Objectives: To compare the impact of appearance versus health-framed messages on engagement in a brief web-based risk screening and alcohol reduction intervention. Design: Randomised trial delivered via Drinkaware’s website. Visitors were exposed to appearance (n = 51,588) or health-framed messages (n = 52,639) directing them towards an AUDIT-C risk screening questionnaire. Users completing this questionnaire were given feedback on their risk level and extended frame-congruent information. Outcomes: The primary outcome is completion of the AUDIT-C questionnaire. The secondary outcome is whether the participant accessed any of four further resources. Results: The appearance-framed message led to a small but significant increase in the number of users completing the AUDIT-C compared to the health-framed message (n = 3,537, 6.86% versus n = 3,355, 6.37%, p < 0.01). Conversely, following subsequent risk feedback, users exposed to extended health-framed information were more likely to access further resources (n = 1,146, 2.17% versus n = 942, 1.83%, p < 0.01). Conclusions: Physical appearance-framed messages increased the likelihood of engagement with an online alcohol screening and brief intervention tool, whereas health-framed messages increased the likelihood of accessing further resources. This highlights the potential for the use of multi-level approaches in alcohol reduction interventions.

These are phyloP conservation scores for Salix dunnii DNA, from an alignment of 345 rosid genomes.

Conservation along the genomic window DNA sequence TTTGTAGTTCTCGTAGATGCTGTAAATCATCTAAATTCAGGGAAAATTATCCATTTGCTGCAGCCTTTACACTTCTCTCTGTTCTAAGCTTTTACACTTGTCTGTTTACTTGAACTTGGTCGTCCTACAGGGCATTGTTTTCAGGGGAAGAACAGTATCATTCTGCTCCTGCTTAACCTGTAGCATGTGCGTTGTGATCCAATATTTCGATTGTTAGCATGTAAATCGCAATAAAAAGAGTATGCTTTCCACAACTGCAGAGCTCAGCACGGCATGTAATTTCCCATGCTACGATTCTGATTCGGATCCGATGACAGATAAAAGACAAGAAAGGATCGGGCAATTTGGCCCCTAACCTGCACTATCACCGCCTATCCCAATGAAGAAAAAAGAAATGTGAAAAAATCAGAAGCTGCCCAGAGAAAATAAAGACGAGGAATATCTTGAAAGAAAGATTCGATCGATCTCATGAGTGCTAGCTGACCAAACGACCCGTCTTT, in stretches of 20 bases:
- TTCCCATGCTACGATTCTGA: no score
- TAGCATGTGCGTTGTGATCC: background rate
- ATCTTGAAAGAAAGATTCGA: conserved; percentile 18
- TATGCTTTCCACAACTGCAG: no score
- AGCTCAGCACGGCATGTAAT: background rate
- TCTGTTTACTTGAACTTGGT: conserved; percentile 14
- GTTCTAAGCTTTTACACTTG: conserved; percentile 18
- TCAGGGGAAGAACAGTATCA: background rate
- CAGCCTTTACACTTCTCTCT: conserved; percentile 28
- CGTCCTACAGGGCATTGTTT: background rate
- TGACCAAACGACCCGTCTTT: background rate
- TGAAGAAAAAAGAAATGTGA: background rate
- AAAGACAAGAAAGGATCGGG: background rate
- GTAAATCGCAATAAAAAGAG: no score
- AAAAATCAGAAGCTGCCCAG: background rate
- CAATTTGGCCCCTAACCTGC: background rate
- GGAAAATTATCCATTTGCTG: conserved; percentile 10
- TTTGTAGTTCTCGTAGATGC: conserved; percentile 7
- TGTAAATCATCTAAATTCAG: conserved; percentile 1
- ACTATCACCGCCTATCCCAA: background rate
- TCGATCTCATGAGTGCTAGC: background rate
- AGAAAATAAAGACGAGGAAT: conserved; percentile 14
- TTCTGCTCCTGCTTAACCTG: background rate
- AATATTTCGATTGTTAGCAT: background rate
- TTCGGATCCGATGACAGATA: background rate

Keywords: AUDIT-C; Behaviour change; alcohol consumption; health communication; public health; screening and brief interventions (SBI).